Switzerland slammed as 'black sheep' over expulsion vote
Switzerland was slammed as the "black sheep" of Europe on Monday after voters endorsed a far-right push to automatically expel foreign residents convicted of certain crimes.
Austrian website news.at headlined an article saying: "Switzerland is now the black sheep -- majority for tougher rules against foreigers."
The headline was a reference to the signature poster campaign mounted by the far-right Swiss People's Party (SVP) in its push for the expulsion, depicting white sheep kicking a black sheep out of the Swiss flag.
On Sunday, 52.9 percent voted in favour of automatic expulsions and 47.1 percent were against, with the country's German-speaking majority largely backing the proposal. Only six of the 26 cantons rejected the initiative.
The vote came exactly a year after Switzerland shocked the world by agreeing to ban the construction of new minarets, which was another proposal backed by the SVP.
Switzerland's biggest circulating tabloid Blick headlined the news "Get out" (Raus in German).
Newspapers across Europe criticised the Swiss decision, with Belgian newspaper Le Soir saying that "Switzerland has once against chosen the radical road."
With the vote, "the Swiss have once again slapped the EU in the face," as the expulsion is "absolutely incompatible with the bilateral accord of free movement of people which links Switzerland to EU," said the newspaper.
The vote could "put all bilateral accords in question," it added.
Germany's Sueddeutsche Zeitung headlined their article "Switzerland violates international law."
"Switzerland sends -- like a year ago with the ban on minarets -- a signal to the world that it doesn't care what others think of it," said the newspaper.
"The signal from the Swiss calls for a response... The European Union should not tolerate a country, with which it is tightly linked, to position itself so wantonly apart from this community.
"Switzerland has violated one of the seven bilateral accords with the EU. And theoretically, it is also bringing six others into question," added the journal.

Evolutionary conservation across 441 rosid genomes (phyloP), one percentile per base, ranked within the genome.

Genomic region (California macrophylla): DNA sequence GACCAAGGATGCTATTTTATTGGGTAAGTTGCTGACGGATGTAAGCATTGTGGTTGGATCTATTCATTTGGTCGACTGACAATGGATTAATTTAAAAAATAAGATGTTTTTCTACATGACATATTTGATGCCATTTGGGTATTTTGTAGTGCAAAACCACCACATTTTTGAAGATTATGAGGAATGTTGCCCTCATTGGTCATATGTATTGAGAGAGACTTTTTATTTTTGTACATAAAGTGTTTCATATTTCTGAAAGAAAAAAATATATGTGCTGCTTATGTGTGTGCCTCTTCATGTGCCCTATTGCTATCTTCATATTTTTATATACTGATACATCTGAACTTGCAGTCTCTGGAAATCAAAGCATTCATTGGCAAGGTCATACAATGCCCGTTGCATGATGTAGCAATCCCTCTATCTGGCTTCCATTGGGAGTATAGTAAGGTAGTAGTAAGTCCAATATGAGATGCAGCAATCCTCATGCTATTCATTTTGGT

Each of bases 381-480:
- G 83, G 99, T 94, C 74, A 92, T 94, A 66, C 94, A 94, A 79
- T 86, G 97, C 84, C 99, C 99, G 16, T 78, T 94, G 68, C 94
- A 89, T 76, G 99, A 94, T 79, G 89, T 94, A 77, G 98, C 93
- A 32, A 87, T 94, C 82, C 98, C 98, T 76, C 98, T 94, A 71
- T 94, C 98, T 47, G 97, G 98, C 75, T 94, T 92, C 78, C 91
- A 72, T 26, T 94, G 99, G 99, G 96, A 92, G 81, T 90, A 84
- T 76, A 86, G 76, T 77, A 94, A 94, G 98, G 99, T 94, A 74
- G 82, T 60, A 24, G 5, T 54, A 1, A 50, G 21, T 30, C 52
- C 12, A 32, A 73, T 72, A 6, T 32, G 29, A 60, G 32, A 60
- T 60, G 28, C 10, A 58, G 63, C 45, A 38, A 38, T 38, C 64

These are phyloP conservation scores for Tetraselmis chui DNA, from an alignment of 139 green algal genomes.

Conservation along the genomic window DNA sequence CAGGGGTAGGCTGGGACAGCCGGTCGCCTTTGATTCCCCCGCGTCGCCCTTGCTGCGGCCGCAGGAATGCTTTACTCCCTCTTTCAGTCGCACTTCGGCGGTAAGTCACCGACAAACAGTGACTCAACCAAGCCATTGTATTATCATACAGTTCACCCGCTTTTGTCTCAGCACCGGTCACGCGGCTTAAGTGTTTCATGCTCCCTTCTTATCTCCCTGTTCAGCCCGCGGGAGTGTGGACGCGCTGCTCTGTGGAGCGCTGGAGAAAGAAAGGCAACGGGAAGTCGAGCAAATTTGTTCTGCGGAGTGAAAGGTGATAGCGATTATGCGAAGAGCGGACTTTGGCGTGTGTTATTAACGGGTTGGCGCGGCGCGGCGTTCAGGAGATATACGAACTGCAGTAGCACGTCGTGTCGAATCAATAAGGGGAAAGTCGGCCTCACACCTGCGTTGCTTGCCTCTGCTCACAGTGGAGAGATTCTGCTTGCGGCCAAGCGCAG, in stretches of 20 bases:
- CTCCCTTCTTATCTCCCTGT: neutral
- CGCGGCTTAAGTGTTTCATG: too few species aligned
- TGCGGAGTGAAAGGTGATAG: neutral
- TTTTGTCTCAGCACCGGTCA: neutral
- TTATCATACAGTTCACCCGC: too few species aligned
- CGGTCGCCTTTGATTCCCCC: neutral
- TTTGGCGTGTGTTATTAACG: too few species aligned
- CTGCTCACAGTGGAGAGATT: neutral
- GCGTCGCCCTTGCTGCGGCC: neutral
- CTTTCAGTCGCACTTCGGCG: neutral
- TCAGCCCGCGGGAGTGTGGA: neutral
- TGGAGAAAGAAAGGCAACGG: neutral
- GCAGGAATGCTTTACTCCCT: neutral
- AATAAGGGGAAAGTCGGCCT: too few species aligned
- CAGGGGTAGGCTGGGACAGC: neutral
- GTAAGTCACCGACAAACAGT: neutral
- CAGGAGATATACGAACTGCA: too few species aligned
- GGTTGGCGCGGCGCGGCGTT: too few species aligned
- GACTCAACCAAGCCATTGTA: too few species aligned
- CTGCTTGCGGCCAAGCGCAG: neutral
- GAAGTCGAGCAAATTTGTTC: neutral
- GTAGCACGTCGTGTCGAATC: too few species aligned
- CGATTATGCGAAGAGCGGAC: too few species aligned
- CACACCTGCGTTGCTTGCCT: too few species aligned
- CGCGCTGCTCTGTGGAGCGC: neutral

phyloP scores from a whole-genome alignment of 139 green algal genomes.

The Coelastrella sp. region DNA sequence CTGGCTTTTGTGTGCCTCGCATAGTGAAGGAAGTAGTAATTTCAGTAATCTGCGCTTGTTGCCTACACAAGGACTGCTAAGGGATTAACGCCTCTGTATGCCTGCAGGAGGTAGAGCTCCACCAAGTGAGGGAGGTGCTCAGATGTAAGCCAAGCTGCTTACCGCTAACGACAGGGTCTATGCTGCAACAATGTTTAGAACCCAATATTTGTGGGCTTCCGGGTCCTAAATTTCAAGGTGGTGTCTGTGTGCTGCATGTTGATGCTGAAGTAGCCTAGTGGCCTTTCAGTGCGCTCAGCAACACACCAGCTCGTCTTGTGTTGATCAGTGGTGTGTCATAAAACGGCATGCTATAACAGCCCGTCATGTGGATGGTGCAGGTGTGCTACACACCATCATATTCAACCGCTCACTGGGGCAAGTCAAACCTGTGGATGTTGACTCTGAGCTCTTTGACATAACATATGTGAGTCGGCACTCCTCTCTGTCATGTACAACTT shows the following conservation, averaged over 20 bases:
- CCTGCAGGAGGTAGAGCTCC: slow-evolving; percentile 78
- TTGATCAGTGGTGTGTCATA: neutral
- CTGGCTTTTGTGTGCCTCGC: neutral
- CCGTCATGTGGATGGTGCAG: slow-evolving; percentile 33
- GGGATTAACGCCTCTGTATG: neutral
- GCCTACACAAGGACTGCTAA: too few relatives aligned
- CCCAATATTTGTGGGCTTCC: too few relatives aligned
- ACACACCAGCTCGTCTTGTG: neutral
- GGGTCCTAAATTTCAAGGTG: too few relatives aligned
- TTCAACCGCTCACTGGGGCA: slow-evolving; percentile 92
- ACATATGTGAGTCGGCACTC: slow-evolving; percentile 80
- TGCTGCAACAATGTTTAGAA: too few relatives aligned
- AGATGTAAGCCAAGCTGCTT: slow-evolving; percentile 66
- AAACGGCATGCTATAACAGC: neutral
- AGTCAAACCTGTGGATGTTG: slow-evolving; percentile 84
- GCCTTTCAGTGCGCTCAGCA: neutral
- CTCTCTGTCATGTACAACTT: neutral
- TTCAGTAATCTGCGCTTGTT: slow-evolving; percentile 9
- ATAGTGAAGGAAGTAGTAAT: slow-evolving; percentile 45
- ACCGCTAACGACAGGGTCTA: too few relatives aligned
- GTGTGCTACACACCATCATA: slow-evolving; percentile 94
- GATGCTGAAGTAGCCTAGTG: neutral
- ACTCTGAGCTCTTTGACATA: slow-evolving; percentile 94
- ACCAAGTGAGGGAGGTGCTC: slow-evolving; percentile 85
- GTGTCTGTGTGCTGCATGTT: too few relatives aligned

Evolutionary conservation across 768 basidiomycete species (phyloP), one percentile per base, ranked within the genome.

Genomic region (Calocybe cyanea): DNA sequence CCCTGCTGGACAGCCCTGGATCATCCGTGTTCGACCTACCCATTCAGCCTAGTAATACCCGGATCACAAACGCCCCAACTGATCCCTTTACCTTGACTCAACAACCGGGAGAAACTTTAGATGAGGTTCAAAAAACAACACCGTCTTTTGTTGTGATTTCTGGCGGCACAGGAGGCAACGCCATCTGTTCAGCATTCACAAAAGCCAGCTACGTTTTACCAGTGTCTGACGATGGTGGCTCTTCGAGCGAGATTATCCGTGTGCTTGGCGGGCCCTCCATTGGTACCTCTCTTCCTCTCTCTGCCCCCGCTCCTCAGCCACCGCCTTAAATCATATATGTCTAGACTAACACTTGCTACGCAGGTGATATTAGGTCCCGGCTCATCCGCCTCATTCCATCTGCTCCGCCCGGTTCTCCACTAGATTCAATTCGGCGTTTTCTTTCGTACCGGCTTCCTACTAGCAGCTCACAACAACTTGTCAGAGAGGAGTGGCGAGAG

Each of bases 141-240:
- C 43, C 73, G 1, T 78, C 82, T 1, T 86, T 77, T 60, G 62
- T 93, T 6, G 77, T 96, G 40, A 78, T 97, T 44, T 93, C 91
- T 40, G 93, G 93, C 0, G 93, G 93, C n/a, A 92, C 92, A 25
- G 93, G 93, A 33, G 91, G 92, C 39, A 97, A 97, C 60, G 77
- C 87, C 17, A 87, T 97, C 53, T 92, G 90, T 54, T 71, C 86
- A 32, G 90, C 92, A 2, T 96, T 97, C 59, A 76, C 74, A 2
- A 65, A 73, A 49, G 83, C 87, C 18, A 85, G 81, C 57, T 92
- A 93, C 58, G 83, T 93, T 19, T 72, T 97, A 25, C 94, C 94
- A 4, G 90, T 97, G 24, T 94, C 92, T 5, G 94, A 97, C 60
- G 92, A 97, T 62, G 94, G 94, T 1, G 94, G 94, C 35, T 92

"Austria's Die Presse said Switzerland demonstrated a sort of "schizophrenia."
"On the one hand, murderers, rapists and foreign drug dealers must be expelled. On the other hand, despots, dictators, mafia or businessmen crooks, whose money have often dodgy origins, are always welcomed with a 'Gruezi.'," it noted, referring to the Swiss German greeting.
Even much of the mainstream broadsheets within Switzerland deplored their compatriots' decision.
Le Temps headlined their editorial "Anguish," criticising the SVP for imposing their agenda "with disregard for universal rights."
Le Matin said the far-right campaign was successful as the party had become a "real war machine, with a perfect propaganda service, incomparable financial means, dedicated politicians and simplistic but terribly efficient messages."
The TagesAnzeiger noted "Switzerland will not make new friends with this 'yes' -- other than with the populist right circles of Europe.
"Up to now that included the Italian Northern League, and Holland's Geert Wilders as examples. Yesterday's decision reminds us that even in the Swiss idyllic utopia, we can find their supporters," it noted.
Italy's main broadsheet Corriere della Sera quoted a Northern League politician Mario Borghesio praising the Swiss decision as "an example of judicial civility."
© 2010 AFP